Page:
A possible explanation for the reduced capacity of LNA-antimiR-34a to provide protection in chronic or severe settings of cardiac pathology may be due to increased expression of two other miR-34-family members, miR-34b and miR-34c (ranging from a ∼1.7 to 4-fold increase in MI or TAC ). We have previously shown that LNA-antimiR-34a does not inhibit miR-34b and miR-34c , which were both elevated in the TAC severe model in this study. Interestingly, miR-34a was elevated in the hearts of the TAC moderate but not TAC severe model. Thus, this could explain why pharmacologic inhibition was not effective in the TAC severe model, and only partially protective in the TAC moderate model of pressure overload, which had increased levels of all miR-34 family members (i.e. miR-34a, miR-34b and miR-34c).
miRNA-based therapies are advancing at a rapid rate, with successful completion of phase 1 and phase 2 clinical trials of Santaris Pharma’s LNA-modified antimiR, miravirsen, targeting miR-122 for the treatment of hepatitis C virus infection . Thus, there is great enthusiasm for the development of miRNA-based therapies for cardiovascular disease. The different degrees of efficacy upon inhibition of miR-34a in different cardiac disease models highlights the importance of assessing therapeutic targeting of candidate miRNAs over a broad spectrum of cardiac conditions, as some miRNAs may be more effective than others under particular settings (e.g. acute vs. chronic). In recognition that cardiovascular disease and cardiac remodeling is associated with simultaneous dysregulation of several miRNAs (e.g. miR-1, miR-34a, miR-133, miR-199b, miR-320 , , –) or miRNA families (e.g. miR-34 family , miR-208 family ), tiny 8-mer seed-targeting LNA-antimiRs could provide an advantage by simultaneous inhibition of entire miRNA seed families , . The current study and our previous work  highlight a different therapeutic benefit of inhibiting a single miRNA (miR-34a) or a miRNA family (miR-34 family) in moderate and severe models of sustained cardiac stress. Greater therapeutic benefit of inhibiting the entire miR-34 family may be related to the regulation of more target genes. As shown by miRNA target prediction databases based on different algorithms (MiRanda, DIANA, PicTar), the miR-34 family is predicted to repress 24–40% (mouse) or 31–55% (human) more mRNAs than miR-34a alone (Figure S3). Thus, targeting miRNA families may be able to regulate multiple additional biological networks. However, this may have both favorable and unfavorable consequences, and the potential off-target effects must be carefully assessed when developing miRNA therapeutics .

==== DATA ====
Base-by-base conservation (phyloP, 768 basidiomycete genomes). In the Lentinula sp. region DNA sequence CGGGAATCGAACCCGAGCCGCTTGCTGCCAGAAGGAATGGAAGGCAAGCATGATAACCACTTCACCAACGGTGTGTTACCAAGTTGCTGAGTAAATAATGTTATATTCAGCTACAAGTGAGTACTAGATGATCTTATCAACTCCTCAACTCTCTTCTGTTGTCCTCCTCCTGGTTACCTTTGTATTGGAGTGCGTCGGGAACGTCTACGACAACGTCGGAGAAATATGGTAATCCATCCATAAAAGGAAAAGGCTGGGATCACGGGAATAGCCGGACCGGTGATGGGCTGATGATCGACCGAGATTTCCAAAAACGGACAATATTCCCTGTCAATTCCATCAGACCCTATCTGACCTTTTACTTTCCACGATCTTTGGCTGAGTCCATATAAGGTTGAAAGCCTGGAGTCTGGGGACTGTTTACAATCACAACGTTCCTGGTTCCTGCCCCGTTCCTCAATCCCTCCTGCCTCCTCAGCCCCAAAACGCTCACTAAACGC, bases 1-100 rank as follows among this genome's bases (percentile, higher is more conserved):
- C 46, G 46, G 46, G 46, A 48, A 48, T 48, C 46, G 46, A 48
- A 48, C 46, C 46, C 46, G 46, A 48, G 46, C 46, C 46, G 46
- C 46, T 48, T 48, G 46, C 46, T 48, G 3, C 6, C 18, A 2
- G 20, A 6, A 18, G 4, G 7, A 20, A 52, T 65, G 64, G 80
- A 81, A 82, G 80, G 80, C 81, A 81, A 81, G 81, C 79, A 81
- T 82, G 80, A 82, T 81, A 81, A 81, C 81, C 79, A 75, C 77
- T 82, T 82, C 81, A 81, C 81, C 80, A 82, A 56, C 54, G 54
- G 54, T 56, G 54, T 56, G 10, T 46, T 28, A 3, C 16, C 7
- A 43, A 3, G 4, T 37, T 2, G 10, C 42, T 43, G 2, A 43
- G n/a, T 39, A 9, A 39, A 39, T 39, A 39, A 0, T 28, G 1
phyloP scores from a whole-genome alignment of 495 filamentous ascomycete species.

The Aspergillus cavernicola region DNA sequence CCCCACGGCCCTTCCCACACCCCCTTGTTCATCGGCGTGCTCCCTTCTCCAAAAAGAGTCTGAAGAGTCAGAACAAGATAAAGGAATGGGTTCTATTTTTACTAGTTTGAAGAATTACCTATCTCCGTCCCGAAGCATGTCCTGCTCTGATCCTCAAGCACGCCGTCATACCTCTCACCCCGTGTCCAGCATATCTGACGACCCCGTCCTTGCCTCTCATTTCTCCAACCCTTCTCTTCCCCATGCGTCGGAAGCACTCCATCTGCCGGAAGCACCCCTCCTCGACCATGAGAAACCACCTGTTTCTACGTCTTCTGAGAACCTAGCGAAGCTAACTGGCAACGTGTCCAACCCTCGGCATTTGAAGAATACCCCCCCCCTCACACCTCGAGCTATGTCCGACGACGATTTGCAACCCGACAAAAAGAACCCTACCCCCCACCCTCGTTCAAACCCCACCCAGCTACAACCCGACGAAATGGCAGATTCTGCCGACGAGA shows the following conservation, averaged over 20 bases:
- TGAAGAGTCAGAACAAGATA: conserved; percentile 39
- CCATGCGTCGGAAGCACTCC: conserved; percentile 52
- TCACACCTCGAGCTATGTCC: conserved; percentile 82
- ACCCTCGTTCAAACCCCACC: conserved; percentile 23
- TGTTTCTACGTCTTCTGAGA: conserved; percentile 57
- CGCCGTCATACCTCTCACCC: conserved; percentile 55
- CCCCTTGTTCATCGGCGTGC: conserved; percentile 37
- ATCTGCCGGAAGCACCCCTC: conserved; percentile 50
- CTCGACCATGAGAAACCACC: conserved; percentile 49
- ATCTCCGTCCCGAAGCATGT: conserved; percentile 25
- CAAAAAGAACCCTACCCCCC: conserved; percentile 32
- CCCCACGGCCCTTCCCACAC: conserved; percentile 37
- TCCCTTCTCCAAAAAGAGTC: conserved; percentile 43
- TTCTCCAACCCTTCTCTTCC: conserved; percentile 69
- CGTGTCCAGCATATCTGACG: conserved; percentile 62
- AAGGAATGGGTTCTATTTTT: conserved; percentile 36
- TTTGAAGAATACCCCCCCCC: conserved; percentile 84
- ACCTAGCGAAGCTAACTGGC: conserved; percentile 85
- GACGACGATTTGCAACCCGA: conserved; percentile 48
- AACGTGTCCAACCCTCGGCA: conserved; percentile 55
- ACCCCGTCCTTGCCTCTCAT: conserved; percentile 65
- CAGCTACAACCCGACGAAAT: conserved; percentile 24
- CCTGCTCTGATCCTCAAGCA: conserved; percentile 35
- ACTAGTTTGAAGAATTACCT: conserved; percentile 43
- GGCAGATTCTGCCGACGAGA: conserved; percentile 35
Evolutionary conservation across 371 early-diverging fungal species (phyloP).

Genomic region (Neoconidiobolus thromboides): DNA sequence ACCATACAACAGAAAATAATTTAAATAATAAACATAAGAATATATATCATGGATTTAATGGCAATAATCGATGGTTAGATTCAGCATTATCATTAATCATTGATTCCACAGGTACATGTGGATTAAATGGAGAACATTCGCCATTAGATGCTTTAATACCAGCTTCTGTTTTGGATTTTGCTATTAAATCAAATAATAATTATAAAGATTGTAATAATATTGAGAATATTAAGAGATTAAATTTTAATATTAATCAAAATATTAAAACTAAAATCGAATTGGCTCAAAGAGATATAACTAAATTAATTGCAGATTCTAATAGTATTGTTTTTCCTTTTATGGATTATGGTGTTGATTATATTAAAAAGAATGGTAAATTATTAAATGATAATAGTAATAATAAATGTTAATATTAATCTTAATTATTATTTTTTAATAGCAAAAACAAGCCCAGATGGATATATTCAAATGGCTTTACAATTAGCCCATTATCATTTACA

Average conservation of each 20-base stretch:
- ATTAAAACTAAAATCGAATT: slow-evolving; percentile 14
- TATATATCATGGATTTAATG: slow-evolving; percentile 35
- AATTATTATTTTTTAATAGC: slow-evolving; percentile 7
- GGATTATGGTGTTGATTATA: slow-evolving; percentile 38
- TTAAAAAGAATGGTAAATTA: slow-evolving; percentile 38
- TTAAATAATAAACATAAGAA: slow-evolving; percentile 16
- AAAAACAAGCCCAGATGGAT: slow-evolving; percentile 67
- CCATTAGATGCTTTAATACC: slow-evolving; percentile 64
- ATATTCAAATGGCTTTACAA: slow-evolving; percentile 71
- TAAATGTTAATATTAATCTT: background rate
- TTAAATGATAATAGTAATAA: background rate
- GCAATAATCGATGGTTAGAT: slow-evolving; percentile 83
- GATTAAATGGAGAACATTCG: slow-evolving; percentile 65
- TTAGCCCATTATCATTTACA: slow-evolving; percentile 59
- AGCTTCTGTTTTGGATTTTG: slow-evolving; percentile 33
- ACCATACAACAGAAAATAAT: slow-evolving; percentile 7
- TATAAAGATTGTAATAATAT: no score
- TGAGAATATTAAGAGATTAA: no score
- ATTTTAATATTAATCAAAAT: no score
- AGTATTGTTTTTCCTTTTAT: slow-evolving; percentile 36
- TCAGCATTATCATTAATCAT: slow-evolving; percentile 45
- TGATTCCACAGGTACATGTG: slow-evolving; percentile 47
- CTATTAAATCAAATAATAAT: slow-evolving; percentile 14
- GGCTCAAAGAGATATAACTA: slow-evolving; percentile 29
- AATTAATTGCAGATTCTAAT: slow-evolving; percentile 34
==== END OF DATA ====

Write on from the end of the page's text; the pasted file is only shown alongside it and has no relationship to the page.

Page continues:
Although there are several advantages of developing miRNA-based therapeutics, many miRNAs are ubiquitously expressed and miRNA-based therapeutics are taken up by various organs upon systemic delivery, making clinical intervention complex. Whilst inhibition of miR-34a and the miR-34 family is protective in the hearts of mice , , the effect of prolonged/chronic inhibition of miR-34a and its family members may not be ideal because of its ability to drive tumorigenesis , , although a recent study has shown that the miR-34 family is not required for tumor suppression in mice . Conversely, miR-34a replacement therapy as a cancer therapeutic may have adverse affects on the heart or render the heart more susceptible to dysfunction in settings of stress. Following successful pre-clinical work that has demonstrated potent anti-tumor effects by introducing miR-34a mimics in different mouse models of cancer , , Mirna Therapeutics have developed MRX34 to restore the expression of miR-34a in tumor cells and are currently conducting a Phase 1 study in patients with primary liver cancer or metastatic cancer with liver involvement , . In addition to the tumor suppressive role of miR-34a, miR-34 expression is important for long-term maintenance of the brain, healthy aging and modulation of protein homeostasis with age in Drosophila , and miR-34b and miR-34c are key regulators of skeletogenesis . Therefore, while miR-34 has marked therapeutic potential in conditions of heart stress, it will be critical to assess the impact of miR-34 in brain, bone and other organs during its development as a therapeutic agent, or may require the development of cardiac-specific approaches27, 32, 45, .
In summary, administration of LNA-antimiR-34a in a moderate model of pressure overload was able to attenuate atrial enlargement, prevent lung congestion and maintain cardiac function, but was unable to attenuate pathological cardiac remodeling or prevent further cardiac dysfunction in a severe model of pressure overload. Thus, drugs that target the entire miR-34 family are likely to have greater therapeutic benefit in settings of sustained cardiac stress and severe pathology than inhibition of miR-34a alone.
Experimental Timeline and dosing regimen of LNA-control/antimiR-34a for mice subjected to pressure overload (TAC).
Administration of LNA-antimiR-34a silences miR-34a in the heart. qPCR showing inhibition of miR-34a in hearts of TAC moderate and TAC severe mice dosed with LNA-antimiR-34a vs. LNA-control. N = 3-5 per group. *P<0.05 vs. LNA-control. Unpaired t-test.
Number of predicted targets of miR-34a versus the miR-34 family. Bar graphs showing the number of predicted targets of miR-34a versus the miR-34 family using three target prediction algorithms in mice and humans (MiRanda 4.0, PicTar, DIANA microT v5.0). All miR-34a targets are also predicted targets of miR-34 family.
Conceived and designed the experiments: BCB SO SK RCYL JRM. Performed the experiments: BCB XMG YKT HK CEW JYYO EJHB XJD JRM. Analyzed the data: BCB CEW JYYO YKT JRM. Contributed reagents/materials/analysis tools: SO SK PG. Wrote the paper: BCB JRM.